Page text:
Sunday, January 29, 2012

The Fine Art of Crunching Ice Puddles


This morning when Ed returned from the mailbox he told me it was cold outside.  After yesterday's warm weather and rain, my first question to him was, "Are there any good ice puddles?"  His answer in the affirmative sent me for my coat and the camera.  Crunching ice puddles is one of my favorite winter activities.  The satisfying crunching sound that a stepped on ice puddle makes was music to my ears as a child and it will always remain so.  When a shallow puddle freezes the thin lacy layer of ice has no water underneath.  This is a prime crunching puddle.


Your foot can tap dance all over a puddle like this one making that lovely crunching noise until the puddle is completely shattered. This never gets old, it's like I'm a kid again!


Here we have a more exciting and more dangerous ice puddle. This one is deeper and while it has a thin coat of ice covering it, there is water underneath.


The trick here is to step on the puddle only where there is air trapped under the ice.  This procedure must be done carefully.  The chance of  getting wet feet  is rather high.


This is a small puddle, so the risk is worth it.  Unless I slip and fall all  I will get is wet feet.  The sound here is more of a cracking noise.   I much prefer the crunching noise of the other puddles, but  the added element of danger makes this more exciting!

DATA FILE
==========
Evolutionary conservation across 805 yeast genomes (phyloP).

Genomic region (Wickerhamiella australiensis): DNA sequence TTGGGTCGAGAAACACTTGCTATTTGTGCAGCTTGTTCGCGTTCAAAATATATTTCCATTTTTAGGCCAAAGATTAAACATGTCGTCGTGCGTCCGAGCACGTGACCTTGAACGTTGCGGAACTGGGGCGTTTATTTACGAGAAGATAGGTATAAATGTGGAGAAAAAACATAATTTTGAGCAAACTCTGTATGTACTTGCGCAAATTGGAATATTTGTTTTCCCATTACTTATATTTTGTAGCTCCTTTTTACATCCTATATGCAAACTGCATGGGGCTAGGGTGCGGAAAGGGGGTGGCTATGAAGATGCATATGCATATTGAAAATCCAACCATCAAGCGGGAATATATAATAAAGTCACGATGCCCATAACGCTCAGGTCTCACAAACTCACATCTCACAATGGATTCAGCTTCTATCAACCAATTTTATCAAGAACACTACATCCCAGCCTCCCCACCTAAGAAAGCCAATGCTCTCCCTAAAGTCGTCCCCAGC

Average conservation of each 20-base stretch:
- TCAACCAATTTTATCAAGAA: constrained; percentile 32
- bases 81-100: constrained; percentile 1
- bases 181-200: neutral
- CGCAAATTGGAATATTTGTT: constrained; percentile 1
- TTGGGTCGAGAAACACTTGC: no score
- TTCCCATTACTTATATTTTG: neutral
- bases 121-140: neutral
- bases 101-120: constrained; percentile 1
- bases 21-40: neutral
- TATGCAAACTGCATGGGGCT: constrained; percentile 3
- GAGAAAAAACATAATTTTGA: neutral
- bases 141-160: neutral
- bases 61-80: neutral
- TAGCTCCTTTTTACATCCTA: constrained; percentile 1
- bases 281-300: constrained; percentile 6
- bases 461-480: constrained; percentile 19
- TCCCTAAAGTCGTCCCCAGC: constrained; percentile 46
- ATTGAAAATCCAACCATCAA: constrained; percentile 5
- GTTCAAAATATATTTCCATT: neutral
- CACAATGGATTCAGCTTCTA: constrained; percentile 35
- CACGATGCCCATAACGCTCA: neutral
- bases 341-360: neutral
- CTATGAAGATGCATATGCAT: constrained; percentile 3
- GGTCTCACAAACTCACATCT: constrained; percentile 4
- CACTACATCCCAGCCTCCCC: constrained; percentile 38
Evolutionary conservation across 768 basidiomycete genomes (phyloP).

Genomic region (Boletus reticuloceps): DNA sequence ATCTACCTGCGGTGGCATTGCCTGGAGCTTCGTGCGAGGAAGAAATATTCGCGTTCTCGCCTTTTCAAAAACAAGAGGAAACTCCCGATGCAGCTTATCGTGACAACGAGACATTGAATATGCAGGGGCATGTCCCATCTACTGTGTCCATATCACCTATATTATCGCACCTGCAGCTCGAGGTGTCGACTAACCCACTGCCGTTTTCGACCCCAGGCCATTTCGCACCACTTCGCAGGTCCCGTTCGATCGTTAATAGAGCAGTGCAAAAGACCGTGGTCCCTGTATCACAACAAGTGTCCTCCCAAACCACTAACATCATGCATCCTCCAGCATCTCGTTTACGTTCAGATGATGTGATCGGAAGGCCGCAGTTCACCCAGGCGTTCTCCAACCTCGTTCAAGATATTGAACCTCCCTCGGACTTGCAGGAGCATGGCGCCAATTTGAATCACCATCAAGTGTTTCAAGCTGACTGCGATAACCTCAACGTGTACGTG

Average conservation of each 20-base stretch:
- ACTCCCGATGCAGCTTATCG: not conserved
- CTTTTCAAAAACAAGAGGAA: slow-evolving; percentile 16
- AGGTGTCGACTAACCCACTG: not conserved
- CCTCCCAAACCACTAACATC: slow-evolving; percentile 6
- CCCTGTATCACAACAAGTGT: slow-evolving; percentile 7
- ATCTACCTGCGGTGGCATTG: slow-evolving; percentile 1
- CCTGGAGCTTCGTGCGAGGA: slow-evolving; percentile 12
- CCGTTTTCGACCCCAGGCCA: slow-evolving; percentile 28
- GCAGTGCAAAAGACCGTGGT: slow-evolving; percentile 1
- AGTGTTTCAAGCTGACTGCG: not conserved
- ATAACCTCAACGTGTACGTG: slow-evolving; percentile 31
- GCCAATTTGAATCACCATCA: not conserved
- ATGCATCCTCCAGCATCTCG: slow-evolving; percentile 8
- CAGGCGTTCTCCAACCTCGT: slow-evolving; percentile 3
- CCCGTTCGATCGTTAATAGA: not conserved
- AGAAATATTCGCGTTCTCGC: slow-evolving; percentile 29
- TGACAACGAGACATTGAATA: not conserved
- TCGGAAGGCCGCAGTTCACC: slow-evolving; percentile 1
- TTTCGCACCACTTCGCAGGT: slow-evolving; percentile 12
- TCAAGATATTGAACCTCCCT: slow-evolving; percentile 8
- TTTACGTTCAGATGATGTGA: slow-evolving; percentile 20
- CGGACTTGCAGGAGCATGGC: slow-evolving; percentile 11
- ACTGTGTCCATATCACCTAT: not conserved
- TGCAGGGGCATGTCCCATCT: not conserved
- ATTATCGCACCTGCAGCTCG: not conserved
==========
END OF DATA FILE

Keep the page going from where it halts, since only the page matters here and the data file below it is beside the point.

Crunching ice puddles being one of my favorite thing it was only natural that I would pass this joy onto my children. Many puddles were crunched as they walked to school on cold mornings. There was however a rather large drainage ditch in one place along their route. Sometimes the thin layer of ice would have a large airspace under it. Such an ice puddle emits a much louder cracking noise as the crack moves along the ice from the spot where it first breaks. Unfortunately there was also quite a lot of very cold, very dirty water in the bottom of that ditch. Once one of the children fell in that water and had to return home cold wet and dirty for a bath and a complete change of clothes. Crunching ice puddles is not an accepted reason for being late to school, but perhaps it should be!

 While this is an incredibly enjoyable activity, it should be said that small shallow puddles are relatively safe.  Large deep puddles are not. Under no circumstances should thin ice on ponds, streams or rivers be considered for crunching activity.

4 comments:

Cantico del Sol said...

I enjoy photographing these as well. So glad to hear there is someone else who enjoys this. Alas, the unusual spring-like weather we've been having this year where I live hasn't given me many opportunities.

Donna said...

I love this...I too loved to crunch those small water free puddles and step on the air pockets of the smaller puddles...I think we have the same muck boots...I love your blog so much and your a such a great blogging friend it was easy for me to award you the versatile blogger award....you can read about it here...oh and we just got a major snow storm...a foot so far...

http://gardenseyeview.com/2012/01/30/true-blue-loyal-blooms/

DeVona said...

Hurrah for iced puddles! May you always find delight in them! Long live your childlike joy!

laveta'splace said...

That sounds like more fun than walking through dried leaves. I'll have to try it; if we ever get anymore moisture around here. I'm glad we are allowed to be young at heart forever.